Secretary General Guterres, Prime Minister Hamdok, Distinguished Speakers and other participants, ladies and gentlemen: It is with great pleasure that Norway co-hosts this event. We value this opportunity to reconfirm our commitment to our friends in the Sudan, and partners in the international community.
We all remember the historic events in 2019. What began as a small protest led to a broad national movement for change. The point of no return came when the people in the street were joined by democratic-minded members of the armed forces and security forces. You were all united around the call for freedom, peace, and justice.
It was a revolution of the people, but I want to recognise the critical role of civilian and military leaders. Together, you responded to an historic opportunity. Now, you have a joint and shared responsibility to protect the transition and make irreversible changes. You are in the same boat.
The transition has an agreed script: the Constitutional Declaration and the Juba Peace Agreement. Success requires cooperation and dialogue. In this case, success is free and fair elections.
The world responded in 2019. This meeting is just the latest demonstration that the international community stands with the people of the Sudan as they – you – move forward.
But while we recognize the progress you have made, and the sacrifices, we also recognize that there is work to be done. The peace process cannot be complete before all non-signatories sign their peace agreements with the Government.
I call on the SPLM/Abdul Aziz and the Government to return to Juba to continue to negotiate on the basis of the signed Declaration of Principles. It is possible to find good solutions to outstanding issues within the borders of the sovereign state.
Progress on the reform agenda of the Constitutional Declaration and the Juba Peace Agreement will send a strong signal to the public that the government is working together. It will demonstrate that change is irreversible. It will demonstrate that the people of the marginalized areas, not least in Eastern Sudan, have much to gain from the transformation that is taking place. Finally, it will demonstrate that peace in the Sudan is possible.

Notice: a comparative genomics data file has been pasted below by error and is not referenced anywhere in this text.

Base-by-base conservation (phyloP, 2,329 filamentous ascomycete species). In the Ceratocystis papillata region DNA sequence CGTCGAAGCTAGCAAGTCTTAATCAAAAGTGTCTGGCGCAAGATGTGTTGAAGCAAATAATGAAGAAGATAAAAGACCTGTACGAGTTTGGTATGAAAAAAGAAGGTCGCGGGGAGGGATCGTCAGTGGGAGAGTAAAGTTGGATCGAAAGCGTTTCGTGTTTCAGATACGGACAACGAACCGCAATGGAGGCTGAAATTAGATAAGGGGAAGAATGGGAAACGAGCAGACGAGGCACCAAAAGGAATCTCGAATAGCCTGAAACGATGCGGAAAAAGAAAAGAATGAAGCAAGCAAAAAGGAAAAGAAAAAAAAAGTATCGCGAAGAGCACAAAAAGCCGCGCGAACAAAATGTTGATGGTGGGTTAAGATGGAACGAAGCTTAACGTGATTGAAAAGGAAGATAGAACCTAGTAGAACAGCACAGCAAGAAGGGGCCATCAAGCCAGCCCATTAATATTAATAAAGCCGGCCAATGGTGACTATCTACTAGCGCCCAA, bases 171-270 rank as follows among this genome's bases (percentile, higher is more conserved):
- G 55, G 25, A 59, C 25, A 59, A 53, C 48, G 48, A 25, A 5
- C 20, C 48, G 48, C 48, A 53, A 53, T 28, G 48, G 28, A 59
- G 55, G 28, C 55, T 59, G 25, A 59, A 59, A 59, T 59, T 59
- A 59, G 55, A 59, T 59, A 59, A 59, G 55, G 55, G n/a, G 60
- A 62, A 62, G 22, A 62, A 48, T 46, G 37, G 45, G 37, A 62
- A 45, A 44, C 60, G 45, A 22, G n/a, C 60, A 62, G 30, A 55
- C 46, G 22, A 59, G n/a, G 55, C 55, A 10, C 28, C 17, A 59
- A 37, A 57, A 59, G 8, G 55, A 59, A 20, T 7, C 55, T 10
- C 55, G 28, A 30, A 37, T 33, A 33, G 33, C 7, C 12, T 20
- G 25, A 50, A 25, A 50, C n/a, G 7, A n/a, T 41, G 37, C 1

I want to highlight the importance of the next steps. Establishing the Transitional Legislative Council will broaden the representation and consolidate the democratic basis on the path towards elections. It is very welcome that Sudan has now announced the establishment of the independent Monitoring and Evaluation Mechanism. This will be a useful instrument to find workable solutions to address outstanding issues and find workable solutions to issues that arise as peace agreements are implemented.
Lastly, the work on the revised constitution is key. We know that we cannot take democracy for granted unless firmly anchored in solid institutions. Nor can we take a transition to democracy for granted. We were reminded of this just last week, when we saw the news that the Sudanese armed forces had quelled an attempt to disrupt the transition. We are relieved that this attempt was stopped before it made lasting damage.
To see a New Sudan is our common purpose with you. We are committed to supporting you in achieving this. As we made clear in our recent troika statement: Those who would seek to undermine the civilian-led transition should understand that Sudan’s international partners stand firmly behind the people of Sudan and their transitional government.